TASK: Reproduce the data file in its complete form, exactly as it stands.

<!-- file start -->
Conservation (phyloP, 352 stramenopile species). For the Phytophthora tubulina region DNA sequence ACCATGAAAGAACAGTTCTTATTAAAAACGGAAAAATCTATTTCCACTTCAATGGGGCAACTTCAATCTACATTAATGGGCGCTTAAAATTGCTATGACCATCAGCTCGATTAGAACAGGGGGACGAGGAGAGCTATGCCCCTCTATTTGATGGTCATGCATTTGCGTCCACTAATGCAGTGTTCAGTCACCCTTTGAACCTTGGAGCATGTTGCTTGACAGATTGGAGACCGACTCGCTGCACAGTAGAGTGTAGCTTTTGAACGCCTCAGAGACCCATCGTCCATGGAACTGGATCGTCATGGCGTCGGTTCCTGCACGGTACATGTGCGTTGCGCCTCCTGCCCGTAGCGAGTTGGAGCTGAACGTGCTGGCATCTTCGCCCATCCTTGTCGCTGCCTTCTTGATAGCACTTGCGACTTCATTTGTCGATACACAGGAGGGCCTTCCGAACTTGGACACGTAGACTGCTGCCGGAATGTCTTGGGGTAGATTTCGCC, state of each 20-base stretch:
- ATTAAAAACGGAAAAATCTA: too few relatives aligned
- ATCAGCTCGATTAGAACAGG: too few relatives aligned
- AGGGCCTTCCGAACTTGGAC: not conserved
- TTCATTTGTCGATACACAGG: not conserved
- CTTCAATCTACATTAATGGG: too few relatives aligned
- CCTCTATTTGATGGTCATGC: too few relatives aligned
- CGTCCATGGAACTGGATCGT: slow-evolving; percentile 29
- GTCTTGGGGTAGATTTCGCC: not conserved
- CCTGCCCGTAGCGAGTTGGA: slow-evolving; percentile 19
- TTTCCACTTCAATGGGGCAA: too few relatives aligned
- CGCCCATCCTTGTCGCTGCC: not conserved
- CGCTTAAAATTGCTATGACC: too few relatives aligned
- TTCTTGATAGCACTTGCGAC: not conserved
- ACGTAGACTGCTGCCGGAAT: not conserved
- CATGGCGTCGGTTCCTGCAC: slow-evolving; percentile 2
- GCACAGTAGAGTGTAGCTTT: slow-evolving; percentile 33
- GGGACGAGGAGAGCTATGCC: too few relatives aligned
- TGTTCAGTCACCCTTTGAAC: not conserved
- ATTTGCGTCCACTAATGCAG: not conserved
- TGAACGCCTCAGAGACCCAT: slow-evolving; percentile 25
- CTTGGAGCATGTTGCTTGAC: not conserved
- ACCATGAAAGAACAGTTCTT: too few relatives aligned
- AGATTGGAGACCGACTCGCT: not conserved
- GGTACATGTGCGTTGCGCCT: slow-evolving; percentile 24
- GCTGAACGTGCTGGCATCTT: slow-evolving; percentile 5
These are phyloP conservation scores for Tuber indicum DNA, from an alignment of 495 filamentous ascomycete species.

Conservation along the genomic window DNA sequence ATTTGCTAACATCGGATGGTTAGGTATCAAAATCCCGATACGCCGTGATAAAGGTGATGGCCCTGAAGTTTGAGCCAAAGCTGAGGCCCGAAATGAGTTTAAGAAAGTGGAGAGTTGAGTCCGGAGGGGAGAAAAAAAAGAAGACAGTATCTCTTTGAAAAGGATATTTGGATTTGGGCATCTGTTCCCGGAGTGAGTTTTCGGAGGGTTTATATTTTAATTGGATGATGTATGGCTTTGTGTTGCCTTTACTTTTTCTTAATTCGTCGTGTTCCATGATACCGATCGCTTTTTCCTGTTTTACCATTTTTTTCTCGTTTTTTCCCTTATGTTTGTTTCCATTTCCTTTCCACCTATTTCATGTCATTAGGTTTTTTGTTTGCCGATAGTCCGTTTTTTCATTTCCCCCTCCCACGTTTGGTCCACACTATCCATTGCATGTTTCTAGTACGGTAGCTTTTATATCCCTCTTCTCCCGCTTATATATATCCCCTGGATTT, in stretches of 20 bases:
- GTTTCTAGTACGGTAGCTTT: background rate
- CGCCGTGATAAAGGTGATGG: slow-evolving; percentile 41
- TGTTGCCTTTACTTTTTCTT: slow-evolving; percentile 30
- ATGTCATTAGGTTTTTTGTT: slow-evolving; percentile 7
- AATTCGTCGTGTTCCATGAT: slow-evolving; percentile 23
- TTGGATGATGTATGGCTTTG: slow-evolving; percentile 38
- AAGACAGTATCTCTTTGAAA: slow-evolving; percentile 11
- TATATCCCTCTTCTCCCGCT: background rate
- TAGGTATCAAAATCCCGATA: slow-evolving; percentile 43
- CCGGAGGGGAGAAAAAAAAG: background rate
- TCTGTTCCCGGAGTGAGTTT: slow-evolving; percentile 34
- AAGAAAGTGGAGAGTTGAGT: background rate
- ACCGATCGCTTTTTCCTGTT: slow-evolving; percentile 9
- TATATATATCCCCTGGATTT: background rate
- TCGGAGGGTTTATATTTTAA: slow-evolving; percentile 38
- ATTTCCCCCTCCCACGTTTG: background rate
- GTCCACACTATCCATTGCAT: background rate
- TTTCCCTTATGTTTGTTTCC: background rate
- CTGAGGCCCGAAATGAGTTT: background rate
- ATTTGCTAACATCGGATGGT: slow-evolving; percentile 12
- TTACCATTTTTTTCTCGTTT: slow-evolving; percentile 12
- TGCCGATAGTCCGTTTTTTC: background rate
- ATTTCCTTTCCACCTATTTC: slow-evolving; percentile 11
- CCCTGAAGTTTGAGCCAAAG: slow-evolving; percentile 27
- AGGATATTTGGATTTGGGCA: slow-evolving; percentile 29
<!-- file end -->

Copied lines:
Conservation (phyloP, 352 stramenopile species). For the Phytophthora tubulina region DNA sequence ACCATGAAAGAACAGTTCTTATTAAAAACGGAAAAATCTATTTCCACTTCAATGGGGCAACTTCAATCTACATTAATGGGCGCTTAAAATTGCTATGACCATCAGCTCGATTAGAACAGGGGGACGAGGAGAGCTATGCCCCTCTATTTGATGGTCATGCATTTGCGTCCACTAATGCAGTGTTCAGTCACCCTTTGAACCTTGGAGCATGTTGCTTGACAGATTGGAGACCGACTCGCTGCACAGTAGAGTGTAGCTTTTGAACGCCTCAGAGACCCATCGTCCATGGAACTGGATCGTCATGGCGTCGGTTCCTGCACGGTACATGTGCGTTGCGCCTCCTGCCCGTAGCGAGTTGGAGCTGAACGTGCTGGCATCTTCGCCCATCCTTGTCGCTGCCTTCTTGATAGCACTTGCGACTTCATTTGTCGATACACAGGAGGGCCTTCCGAACTTGGACACGTAGACTGCTGCCGGAATGTCTTGGGGTAGATTTCGCC, state of each 20-base stretch:
- ATTAAAAACGGAAAAATCTA: too few relatives aligned
- ATCAGCTCGATTAGAACAGG: too few relatives aligned
- AGGGCCTTCCGAACTTGGAC: not conserved
- TTCATTTGTCGATACACAGG: not conserved
- CTTCAATCTACATTAATGGG: too few relatives aligned
- CCTCTATTTGATGGTCATGC: too few relatives aligned
- CGTCCATGGAACTGGATCGT: slow-evolving; percentile 29
- GTCTTGGGGTAGATTTCGCC: not conserved
- CCTGCCCGTAGCGAGTTGGA: slow-evolving; percentile 19
- TTTCCACTTCAATGGGGCAA: too few relatives aligned
- CGCCCATCCTTGTCGCTGCC: not conserved
- CGCTTAAAATTGCTATGACC: too few relatives aligned
- TTCTTGATAGCACTTGCGAC: not conserved
- ACGTAGACTGCTGCCGGAAT: not conserved
- CATGGCGTCGGTTCCTGCAC: slow-evolving; percentile 2
- GCACAGTAGAGTGTAGCTTT: slow-evolving; percentile 33
- GGGACGAGGAGAGCTATGCC: too few relatives aligned
- TGTTCAGTCACCCTTTGAAC: not conserved
- ATTTGCGTCCACTAATGCAG: not conserved
- TGAACGCCTCAGAGACCCAT: slow-evolving; percentile 25
- CTTGGAGCATGTTGCTTGAC: not conserved
- ACCATGAAAGAACAGTTCTT: too few relatives aligned
- AGATTGGAGACCGACTCGCT: not conserved
- GGTACATGTGCGTTGCGCCT: slow-evolving; percentile 24
- GCTGAACGTGCTGGCATCTT: slow-evolving; percentile 5
These are phyloP conservation scores for Tuber indicum DNA, from an alignment of 495 filamentous ascomycete species.

Conservation along the genomic window DNA sequence ATTTGCTAACATCGGATGGTTAGGTATCAAAATCCCGATACGCCGTGATAAAGGTGATGGCCCTGAAGTTTGAGCCAAAGCTGAGGCCCGAAATGAGTTTAAGAAAGTGGAGAGTTGAGTCCGGAGGGGAGAAAAAAAAGAAGACAGTATCTCTTTGAAAAGGATATTTGGATTTGGGCATCTGTTCCCGGAGTGAGTTTTCGGAGGGTTTATATTTTAATTGGATGATGTATGGCTTTGTGTTGCCTTTACTTTTTCTTAATTCGTCGTGTTCCATGATACCGATCGCTTTTTCCTGTTTTACCATTTTTTTCTCGTTTTTTCCCTTATGTTTGTTTCCATTTCCTTTCCACCTATTTCATGTCATTAGGTTTTTTGTTTGCCGATAGTCCGTTTTTTCATTTCCCCCTCCCACGTTTGGTCCACACTATCCATTGCATGTTTCTAGTACGGTAGCTTTTATATCCCTCTTCTCCCGCTTATATATATCCCCTGGATTT, in stretches of 20 bases:
- GTTTCTAGTACGGTAGCTTT: background rate
- CGCCGTGATAAAGGTGATGG: slow-evolving; percentile 41
- TGTTGCCTTTACTTTTTCTT: slow-evolving; percentile 30
- ATGTCATTAGGTTTTTTGTT: slow-evolving; percentile 7
- AATTCGTCGTGTTCCATGAT: slow-evolving; percentile 23
- TTGGATGATGTATGGCTTTG: slow-evolving; percentile 38
- AAGACAGTATCTCTTTGAAA: slow-evolving; percentile 11
- TATATCCCTCTTCTCCCGCT: background rate
- TAGGTATCAAAATCCCGATA: slow-evolving; percentile 43
- CCGGAGGGGAGAAAAAAAAG: background rate
- TCTGTTCCCGGAGTGAGTTT: slow-evolving; percentile 34
- AAGAAAGTGGAGAGTTGAGT: background rate
- ACCGATCGCTTTTTCCTGTT: slow-evolving; percentile 9
- TATATATATCCCCTGGATTT: background rate
- TCGGAGGGTTTATATTTTAA: slow-evolving; percentile 38
- ATTTCCCCCTCCCACGTTTG: background rate
- GTCCACACTATCCATTGCAT: background rate
- TTTCCCTTATGTTTGTTTCC: background rate
- CTGAGGCCCGAAATGAGTTT: background rate
- ATTTGCTAACATCGGATGGT: slow-evolving; percentile 12
- TTACCATTTTTTTCTCGTTT: slow-evolving; percentile 12
- TGCCGATAGTCCGTTTTTTC: background rate
- ATTTCCTTTCCACCTATTTC: slow-evolving; percentile 11
- CCCTGAAGTTTGAGCCAAAG: slow-evolving; percentile 27
- AGGATATTTGGATTTGGGCA: slow-evolving; percentile 29